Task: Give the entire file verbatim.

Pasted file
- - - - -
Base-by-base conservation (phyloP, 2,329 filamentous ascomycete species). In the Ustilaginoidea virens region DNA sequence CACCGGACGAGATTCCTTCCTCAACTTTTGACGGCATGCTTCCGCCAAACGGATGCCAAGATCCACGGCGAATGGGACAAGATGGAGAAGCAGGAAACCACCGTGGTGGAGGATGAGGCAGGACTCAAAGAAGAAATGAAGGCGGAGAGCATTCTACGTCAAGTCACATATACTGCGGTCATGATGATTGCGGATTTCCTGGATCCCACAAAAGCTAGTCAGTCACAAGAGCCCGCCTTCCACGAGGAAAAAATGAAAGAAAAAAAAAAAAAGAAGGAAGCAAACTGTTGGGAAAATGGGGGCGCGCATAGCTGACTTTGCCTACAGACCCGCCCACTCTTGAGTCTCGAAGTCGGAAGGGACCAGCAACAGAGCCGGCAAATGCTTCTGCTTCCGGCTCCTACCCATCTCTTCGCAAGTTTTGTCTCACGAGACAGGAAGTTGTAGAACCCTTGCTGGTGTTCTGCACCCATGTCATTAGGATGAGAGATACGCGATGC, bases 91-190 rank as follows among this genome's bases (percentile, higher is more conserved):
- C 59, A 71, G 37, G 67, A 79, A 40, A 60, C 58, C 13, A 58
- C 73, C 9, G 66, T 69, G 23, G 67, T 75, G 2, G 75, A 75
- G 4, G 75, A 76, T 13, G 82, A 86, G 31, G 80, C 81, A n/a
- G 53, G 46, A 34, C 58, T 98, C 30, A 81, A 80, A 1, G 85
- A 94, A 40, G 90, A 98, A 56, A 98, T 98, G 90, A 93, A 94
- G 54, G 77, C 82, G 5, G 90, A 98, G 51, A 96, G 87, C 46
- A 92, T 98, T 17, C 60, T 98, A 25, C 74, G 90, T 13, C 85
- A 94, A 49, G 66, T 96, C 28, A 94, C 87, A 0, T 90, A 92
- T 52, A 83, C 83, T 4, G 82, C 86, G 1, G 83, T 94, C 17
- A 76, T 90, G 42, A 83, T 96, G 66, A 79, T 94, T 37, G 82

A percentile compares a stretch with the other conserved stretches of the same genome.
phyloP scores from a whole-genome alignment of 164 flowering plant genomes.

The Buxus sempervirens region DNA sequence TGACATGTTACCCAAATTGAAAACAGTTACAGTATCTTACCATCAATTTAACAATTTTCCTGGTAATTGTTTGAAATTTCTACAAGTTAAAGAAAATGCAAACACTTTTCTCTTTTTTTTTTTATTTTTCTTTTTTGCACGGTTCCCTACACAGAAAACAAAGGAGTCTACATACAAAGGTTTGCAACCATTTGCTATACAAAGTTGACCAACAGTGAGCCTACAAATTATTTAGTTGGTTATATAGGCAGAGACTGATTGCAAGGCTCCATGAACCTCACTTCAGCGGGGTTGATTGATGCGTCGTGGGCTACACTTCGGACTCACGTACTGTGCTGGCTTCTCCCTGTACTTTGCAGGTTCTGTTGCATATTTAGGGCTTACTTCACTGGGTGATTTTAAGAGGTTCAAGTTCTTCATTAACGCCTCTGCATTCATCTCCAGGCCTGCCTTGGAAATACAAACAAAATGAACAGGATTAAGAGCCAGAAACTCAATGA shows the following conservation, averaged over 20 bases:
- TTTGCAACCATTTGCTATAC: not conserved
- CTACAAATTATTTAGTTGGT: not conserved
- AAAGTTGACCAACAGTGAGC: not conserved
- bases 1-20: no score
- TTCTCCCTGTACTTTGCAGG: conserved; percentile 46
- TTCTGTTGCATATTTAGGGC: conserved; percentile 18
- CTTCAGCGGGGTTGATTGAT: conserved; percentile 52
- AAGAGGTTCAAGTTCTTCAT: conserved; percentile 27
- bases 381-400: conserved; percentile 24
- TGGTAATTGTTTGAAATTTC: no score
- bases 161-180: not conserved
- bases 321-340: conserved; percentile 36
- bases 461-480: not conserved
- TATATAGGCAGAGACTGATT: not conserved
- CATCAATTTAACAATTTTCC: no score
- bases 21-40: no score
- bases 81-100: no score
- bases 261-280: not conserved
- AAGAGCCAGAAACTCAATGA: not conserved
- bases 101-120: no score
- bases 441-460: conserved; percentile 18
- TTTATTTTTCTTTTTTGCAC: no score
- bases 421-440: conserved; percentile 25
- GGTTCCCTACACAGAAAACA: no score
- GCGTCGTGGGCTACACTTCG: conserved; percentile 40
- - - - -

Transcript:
Base-by-base conservation (phyloP, 2,329 filamentous ascomycete species). In the Ustilaginoidea virens region DNA sequence CACCGGACGAGATTCCTTCCTCAACTTTTGACGGCATGCTTCCGCCAAACGGATGCCAAGATCCACGGCGAATGGGACAAGATGGAGAAGCAGGAAACCACCGTGGTGGAGGATGAGGCAGGACTCAAAGAAGAAATGAAGGCGGAGAGCATTCTACGTCAAGTCACATATACTGCGGTCATGATGATTGCGGATTTCCTGGATCCCACAAAAGCTAGTCAGTCACAAGAGCCCGCCTTCCACGAGGAAAAAATGAAAGAAAAAAAAAAAAAGAAGGAAGCAAACTGTTGGGAAAATGGGGGCGCGCATAGCTGACTTTGCCTACAGACCCGCCCACTCTTGAGTCTCGAAGTCGGAAGGGACCAGCAACAGAGCCGGCAAATGCTTCTGCTTCCGGCTCCTACCCATCTCTTCGCAAGTTTTGTCTCACGAGACAGGAAGTTGTAGAACCCTTGCTGGTGTTCTGCACCCATGTCATTAGGATGAGAGATACGCGATGC, bases 91-190 rank as follows among this genome's bases (percentile, higher is more conserved):
- C 59, A 71, G 37, G 67, A 79, A 40, A 60, C 58, C 13, A 58
- C 73, C 9, G 66, T 69, G 23, G 67, T 75, G 2, G 75, A 75
- G 4, G 75, A 76, T 13, G 82, A 86, G 31, G 80, C 81, A n/a
- G 53, G 46, A 34, C 58, T 98, C 30, A 81, A 80, A 1, G 85
- A 94, A 40, G 90, A 98, A 56, A 98, T 98, G 90, A 93, A 94
- G 54, G 77, C 82, G 5, G 90, A 98, G 51, A 96, G 87, C 46
- A 92, T 98, T 17, C 60, T 98, A 25, C 74, G 90, T 13, C 85
- A 94, A 49, G 66, T 96, C 28, A 94, C 87, A 0, T 90, A 92
- T 52, A 83, C 83, T 4, G 82, C 86, G 1, G 83, T 94, C 17
- A 76, T 90, G 42, A 83, T 96, G 66, A 79, T 94, T 37, G 82

A percentile compares a stretch with the other conserved stretches of the same genome.
phyloP scores from a whole-genome alignment of 164 flowering plant genomes.

The Buxus sempervirens region DNA sequence TGACATGTTACCCAAATTGAAAACAGTTACAGTATCTTACCATCAATTTAACAATTTTCCTGGTAATTGTTTGAAATTTCTACAAGTTAAAGAAAATGCAAACACTTTTCTCTTTTTTTTTTTATTTTTCTTTTTTGCACGGTTCCCTACACAGAAAACAAAGGAGTCTACATACAAAGGTTTGCAACCATTTGCTATACAAAGTTGACCAACAGTGAGCCTACAAATTATTTAGTTGGTTATATAGGCAGAGACTGATTGCAAGGCTCCATGAACCTCACTTCAGCGGGGTTGATTGATGCGTCGTGGGCTACACTTCGGACTCACGTACTGTGCTGGCTTCTCCCTGTACTTTGCAGGTTCTGTTGCATATTTAGGGCTTACTTCACTGGGTGATTTTAAGAGGTTCAAGTTCTTCATTAACGCCTCTGCATTCATCTCCAGGCCTGCCTTGGAAATACAAACAAAATGAACAGGATTAAGAGCCAGAAACTCAATGA shows the following conservation, averaged over 20 bases:
- TTTGCAACCATTTGCTATAC: not conserved
- CTACAAATTATTTAGTTGGT: not conserved
- AAAGTTGACCAACAGTGAGC: not conserved
- bases 1-20: no score
- TTCTCCCTGTACTTTGCAGG: conserved; percentile 46
- TTCTGTTGCATATTTAGGGC: conserved; percentile 18
- CTTCAGCGGGGTTGATTGAT: conserved; percentile 52
- AAGAGGTTCAAGTTCTTCAT: conserved; percentile 27
- bases 381-400: conserved; percentile 24
- TGGTAATTGTTTGAAATTTC: no score
- bases 161-180: not conserved
- bases 321-340: conserved; percentile 36
- bases 461-480: not conserved
- TATATAGGCAGAGACTGATT: not conserved
- CATCAATTTAACAATTTTCC: no score
- bases 21-40: no score
- bases 81-100: no score
- bases 261-280: not conserved
- AAGAGCCAGAAACTCAATGA: not conserved
- bases 101-120: no score
- bases 441-460: conserved; percentile 18
- TTTATTTTTCTTTTTTGCAC: no score
- bases 421-440: conserved; percentile 25
- GGTTCCCTACACAGAAAACA: no score
- GCGTCGTGGGCTACACTTCG: conserved; percentile 40